Theoretically no, but in practice yes, because you will never get a court hearing on the day after the notice to quit expires. However, there is no doubt that the tenancy ends when the notice expires.

Even the most radical lawyer will admit (even if he does so whispering into his pillow at the dead of night after drawing the curtains and double locking the doors) that there are some tenants who deserve to be summarily evicted. However, the law insists as matter of social policy that no one should be deprived of a home without a proper enquiry. If on the whole you agree with that policy then you cannot really start to make exceptions. If you do not agree with the policy then you will have to campaign for change.

westminster
20-09-2010, 17:34 PM
Classic example of the view from the tenant's side in another thread posted today
http://www.landlordzone.co.uk/forums/showthread.php?p=245568#post245568


Following an ongoing dispute about the length of time the landlord (via a letting agent) has taken to repair a faulty appliance (2 months+), I am trying to determine my rights as a private tenant.
I wish to leave the property because of the hassle the dispute has caused me...

Throughout the dispute I am certain I have acted fairly and within the contract, given access to the property, continued paying rent, even taken time off work to wait at home for engineers (some who never turned up)...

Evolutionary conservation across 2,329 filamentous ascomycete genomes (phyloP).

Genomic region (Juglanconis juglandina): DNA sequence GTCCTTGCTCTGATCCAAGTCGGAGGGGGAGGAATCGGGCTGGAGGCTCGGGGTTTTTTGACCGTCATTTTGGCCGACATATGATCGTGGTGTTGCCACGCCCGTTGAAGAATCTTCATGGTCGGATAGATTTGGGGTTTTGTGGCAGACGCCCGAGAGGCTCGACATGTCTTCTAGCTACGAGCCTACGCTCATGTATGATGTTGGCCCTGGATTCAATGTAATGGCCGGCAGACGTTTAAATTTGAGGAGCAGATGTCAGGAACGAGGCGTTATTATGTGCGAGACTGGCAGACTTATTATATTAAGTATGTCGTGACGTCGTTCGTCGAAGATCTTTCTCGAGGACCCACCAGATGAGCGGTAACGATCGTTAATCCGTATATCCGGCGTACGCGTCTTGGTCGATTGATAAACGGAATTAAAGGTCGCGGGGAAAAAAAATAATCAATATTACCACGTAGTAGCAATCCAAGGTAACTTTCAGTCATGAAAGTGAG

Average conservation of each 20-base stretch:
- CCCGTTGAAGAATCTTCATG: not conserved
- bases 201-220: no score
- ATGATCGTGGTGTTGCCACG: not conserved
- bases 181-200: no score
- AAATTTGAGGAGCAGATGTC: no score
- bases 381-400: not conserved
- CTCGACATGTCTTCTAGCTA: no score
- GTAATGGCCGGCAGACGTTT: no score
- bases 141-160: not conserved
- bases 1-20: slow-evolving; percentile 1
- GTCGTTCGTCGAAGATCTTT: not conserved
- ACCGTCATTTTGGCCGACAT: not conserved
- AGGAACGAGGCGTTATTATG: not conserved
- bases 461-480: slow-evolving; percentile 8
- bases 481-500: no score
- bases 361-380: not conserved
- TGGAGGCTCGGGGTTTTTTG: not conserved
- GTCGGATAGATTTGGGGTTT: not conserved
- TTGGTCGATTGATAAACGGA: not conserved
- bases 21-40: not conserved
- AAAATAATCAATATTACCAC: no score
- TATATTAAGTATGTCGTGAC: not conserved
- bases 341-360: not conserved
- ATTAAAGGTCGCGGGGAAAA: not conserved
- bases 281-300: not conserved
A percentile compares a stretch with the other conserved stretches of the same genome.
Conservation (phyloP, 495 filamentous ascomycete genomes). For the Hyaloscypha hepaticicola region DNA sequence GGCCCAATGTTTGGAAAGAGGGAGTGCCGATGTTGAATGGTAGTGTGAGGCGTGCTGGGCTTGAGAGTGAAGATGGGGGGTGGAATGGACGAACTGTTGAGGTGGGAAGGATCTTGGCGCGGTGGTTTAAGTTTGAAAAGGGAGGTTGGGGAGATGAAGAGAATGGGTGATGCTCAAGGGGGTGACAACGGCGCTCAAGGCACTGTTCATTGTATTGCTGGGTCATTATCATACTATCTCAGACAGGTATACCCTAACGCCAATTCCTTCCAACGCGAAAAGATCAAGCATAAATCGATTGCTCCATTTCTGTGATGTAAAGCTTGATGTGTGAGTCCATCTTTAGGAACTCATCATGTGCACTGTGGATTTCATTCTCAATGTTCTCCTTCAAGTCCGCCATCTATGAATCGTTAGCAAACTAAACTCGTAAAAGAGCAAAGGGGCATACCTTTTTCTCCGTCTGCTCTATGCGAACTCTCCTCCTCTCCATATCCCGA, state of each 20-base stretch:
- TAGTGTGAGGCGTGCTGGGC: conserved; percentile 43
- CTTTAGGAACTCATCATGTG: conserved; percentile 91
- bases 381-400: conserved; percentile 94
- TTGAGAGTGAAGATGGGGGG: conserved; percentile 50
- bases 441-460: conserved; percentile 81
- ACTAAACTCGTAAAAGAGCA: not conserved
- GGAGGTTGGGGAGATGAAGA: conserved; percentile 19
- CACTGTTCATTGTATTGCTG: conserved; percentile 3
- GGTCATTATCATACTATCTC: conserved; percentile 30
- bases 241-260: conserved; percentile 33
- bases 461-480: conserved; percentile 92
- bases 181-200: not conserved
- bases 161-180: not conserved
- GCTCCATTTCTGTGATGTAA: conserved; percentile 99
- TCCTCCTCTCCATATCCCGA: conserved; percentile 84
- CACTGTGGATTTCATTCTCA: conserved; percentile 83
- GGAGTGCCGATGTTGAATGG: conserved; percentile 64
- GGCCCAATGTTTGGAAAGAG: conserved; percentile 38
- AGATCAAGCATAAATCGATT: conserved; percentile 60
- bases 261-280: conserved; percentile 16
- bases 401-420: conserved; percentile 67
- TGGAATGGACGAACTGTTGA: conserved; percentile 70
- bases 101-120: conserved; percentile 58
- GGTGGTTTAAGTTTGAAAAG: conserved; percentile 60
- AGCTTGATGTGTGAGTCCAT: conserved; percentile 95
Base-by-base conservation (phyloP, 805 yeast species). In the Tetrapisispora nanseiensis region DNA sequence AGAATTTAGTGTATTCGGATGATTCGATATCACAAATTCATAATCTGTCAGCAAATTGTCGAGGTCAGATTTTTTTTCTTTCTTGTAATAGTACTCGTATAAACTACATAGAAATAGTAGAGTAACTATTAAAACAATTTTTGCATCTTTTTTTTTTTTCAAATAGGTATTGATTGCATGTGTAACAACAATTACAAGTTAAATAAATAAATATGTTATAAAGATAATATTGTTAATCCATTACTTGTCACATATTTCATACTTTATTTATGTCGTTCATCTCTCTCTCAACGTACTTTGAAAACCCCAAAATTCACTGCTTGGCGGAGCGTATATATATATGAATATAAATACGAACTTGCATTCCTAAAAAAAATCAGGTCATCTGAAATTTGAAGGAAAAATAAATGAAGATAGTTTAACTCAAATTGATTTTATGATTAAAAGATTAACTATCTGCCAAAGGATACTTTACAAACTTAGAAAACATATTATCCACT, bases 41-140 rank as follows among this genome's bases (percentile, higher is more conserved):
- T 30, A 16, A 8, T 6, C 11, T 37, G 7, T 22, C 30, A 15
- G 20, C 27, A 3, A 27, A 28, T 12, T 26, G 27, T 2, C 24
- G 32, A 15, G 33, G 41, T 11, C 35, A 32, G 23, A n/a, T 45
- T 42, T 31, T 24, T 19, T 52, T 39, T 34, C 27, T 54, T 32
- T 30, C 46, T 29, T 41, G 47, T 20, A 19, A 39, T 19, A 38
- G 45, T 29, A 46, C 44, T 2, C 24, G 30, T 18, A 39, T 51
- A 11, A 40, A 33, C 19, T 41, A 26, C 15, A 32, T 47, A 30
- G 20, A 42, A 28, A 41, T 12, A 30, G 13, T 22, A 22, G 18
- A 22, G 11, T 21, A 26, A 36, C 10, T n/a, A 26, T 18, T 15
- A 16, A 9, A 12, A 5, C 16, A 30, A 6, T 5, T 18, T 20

I feel like these kinds of problems always favour the landlord and that the tenant has no realistic options (other than lengthy, expensive, legal proceedings) when it comes to dispute resolution.

Pobinr
20-09-2010, 20:26 PM
Classic example of the view from the tenant's side in another thread posted today
http://www.landlordzone.co.uk/forums/showthread.php?p=245568#post245568This is a separate issue so irrelevant

Pobinr
20-09-2010, 20:28 PM
Theoretically no, but in practice yes, because you will never get a court hearing on the day after the notice to quit expires. However, there is no doubt that the tenancy ends when the notice expires.